One day, some time after their marriage, the queen went out to walk, and the king's son remained in the palace. Before going out, however, the queen gave him the keys of twelve cellars, telling him, "You may go down into all the cellars except the twelfth - that you must on no account open, or it will cost you your head." She then went away. The king's son, whilst remaining in the palace, began to wonder what there could be in the twelfth cellar, and soon commenced opening one cellar after the other. When he came to the twelfth he would not at first open it, but again began to wonder very much why he was forbidden to go into it. "What can be in this cellar?" he exclaimed to himself. At last he opened it. In the middle of the cellar lay a big barrel with an open bunghole, but bound fast round with three iron hoops. Out of the barrel came a voice, saying, "For God's sake, my brother - I am dying with thirst - please give me a cup of water." Then the king's son took a cup and filled it with water, and emptied it into the barrel. Immediately he had done so one of the hoops burst asunder. Again came the voice from the barrel, "For God's sake, my brother - I am dying of thirst - please give me a cup of water." The king's son again filled the cup, and took it, and emptied it into the barrel, and instantly another hoop burst asunder. The third time the voice came out of the barrel, "For God's sake, my brother - I am dying of thirst - please give me a cup of water." The king's son again took the cup and filled it, and poured the water into the barrel, and the third hoop burst. Then the barrel fell to pieces, and a dragon flew out of the cellar, and caught the queen on the road and carried her away. Then the servant, who went out with the queen, came back quickly, and told the king's son what had happened, and the poor prince knew not what to do with himself, so desperate was he, and full of self-reproaches. At length, however, he resolved to set out and travel through the world in search of her. After long journeying, one day he came to a lake, and near it, in a little hole, he saw a little fish jumping about. When the fish saw the king's son, she began to beg pitifully, "For God's sake be my brother, and throw me into the water. Some day I may be of use to you, so take now a little scale from me, and when you need me, rub it gently." Then the king's son lifted the little fish from the hole and threw her into the water, after he had taken one small scale, which he wrapped up carefully in a handkerchief. Some time afterwards, as he travelled about the world, he came upon a fox caught in an iron trap. When the fox saw the prince he spoke: "In God's name be a brother to me and help me to get out of this trap. One day you will need me, so take just one hair from my tail, and when you want me, rub it gently." Then the king's son took a hair from the tail of the fox and set him free.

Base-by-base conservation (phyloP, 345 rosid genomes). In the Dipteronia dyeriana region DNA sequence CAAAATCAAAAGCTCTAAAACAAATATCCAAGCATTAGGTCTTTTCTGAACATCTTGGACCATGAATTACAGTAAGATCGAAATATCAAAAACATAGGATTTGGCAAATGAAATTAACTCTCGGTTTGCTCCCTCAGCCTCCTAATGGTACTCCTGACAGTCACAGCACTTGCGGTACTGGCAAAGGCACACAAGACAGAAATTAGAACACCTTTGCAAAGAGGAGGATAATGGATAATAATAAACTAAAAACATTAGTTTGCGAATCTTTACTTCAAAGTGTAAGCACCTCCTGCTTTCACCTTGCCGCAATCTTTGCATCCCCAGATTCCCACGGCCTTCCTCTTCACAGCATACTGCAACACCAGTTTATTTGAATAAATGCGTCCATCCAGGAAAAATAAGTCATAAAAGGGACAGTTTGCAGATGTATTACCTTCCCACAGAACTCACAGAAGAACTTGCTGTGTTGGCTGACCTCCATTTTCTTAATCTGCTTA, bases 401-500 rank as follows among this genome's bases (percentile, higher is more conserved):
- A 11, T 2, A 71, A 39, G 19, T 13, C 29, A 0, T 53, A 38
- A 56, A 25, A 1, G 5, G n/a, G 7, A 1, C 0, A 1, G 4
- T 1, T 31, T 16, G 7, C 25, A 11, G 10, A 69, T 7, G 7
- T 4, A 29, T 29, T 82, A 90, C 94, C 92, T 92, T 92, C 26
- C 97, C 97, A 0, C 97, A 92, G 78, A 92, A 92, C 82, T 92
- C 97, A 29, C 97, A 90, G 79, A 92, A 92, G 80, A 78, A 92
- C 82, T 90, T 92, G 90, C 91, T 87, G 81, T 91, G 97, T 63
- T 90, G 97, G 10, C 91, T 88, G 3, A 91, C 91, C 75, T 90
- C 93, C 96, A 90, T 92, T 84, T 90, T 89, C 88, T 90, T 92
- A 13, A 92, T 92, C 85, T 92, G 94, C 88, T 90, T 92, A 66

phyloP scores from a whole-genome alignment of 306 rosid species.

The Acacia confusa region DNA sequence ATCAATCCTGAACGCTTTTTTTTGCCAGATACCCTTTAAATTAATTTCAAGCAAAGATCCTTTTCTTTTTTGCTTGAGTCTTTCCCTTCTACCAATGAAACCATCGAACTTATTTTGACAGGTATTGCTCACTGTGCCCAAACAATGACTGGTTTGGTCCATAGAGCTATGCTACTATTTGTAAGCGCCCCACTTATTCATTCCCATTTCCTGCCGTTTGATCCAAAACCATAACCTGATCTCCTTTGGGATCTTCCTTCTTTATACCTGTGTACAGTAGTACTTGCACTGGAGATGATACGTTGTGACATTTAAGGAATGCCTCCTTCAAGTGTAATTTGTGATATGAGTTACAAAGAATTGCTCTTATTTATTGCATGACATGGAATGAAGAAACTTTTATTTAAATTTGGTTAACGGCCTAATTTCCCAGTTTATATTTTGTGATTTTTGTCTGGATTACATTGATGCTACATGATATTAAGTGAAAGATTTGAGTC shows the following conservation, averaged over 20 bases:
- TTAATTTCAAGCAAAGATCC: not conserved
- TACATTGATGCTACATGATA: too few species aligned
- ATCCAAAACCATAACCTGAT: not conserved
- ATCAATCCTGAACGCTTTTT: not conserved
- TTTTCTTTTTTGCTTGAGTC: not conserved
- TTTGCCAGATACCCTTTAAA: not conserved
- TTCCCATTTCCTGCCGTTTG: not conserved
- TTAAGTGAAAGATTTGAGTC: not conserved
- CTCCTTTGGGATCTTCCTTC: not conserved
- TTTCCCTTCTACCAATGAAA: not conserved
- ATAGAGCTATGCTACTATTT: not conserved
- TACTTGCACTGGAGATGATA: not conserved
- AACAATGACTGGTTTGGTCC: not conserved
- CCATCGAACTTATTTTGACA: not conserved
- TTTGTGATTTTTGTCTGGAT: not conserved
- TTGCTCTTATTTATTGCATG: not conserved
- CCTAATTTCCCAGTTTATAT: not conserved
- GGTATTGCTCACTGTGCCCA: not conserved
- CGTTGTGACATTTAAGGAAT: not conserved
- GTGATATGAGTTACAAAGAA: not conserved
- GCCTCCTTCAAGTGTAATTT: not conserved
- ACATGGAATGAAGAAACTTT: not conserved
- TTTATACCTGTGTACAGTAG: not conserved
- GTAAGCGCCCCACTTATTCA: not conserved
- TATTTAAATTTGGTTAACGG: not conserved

Again, as he crossed a mountain, he found a wolf fast in a trap; and when the wolf saw him it spoke: "Be a brother to me; in God's name set me free, and one day I will help you. Only take a hair from me, and when you need me, rub it gently." So he took a hair and set the wolf free. After that the king's son travelled about a very long time, till one day he met a man, to whom he said, "For God's sake, brother, have you ever heard anyone say where is the palace of the dragon king?' The man gave him very particular directions which way to take, and in what length of time he could get there. Then the king's son thanked him and continued his journey until he came to the city where the dragon lived. When there, he went into the palace and found therein his wife, and both of them were exceedingly pleased to meet each other, and began to take counsel how they could escape. They resolved to run away, and prepared hastily for the journey. When all was ready they mounted on horseback and galloped away. As soon as they were gone the dragon came home, also on horseback, and, entering his palace, found that the queen had gone away. Then he said to his horse, "What shall we do now? Shall we eat and drink, or go at once after them?" The horse answered, "Let us eat and drink first, we shall anyway catch them; do not be anxious".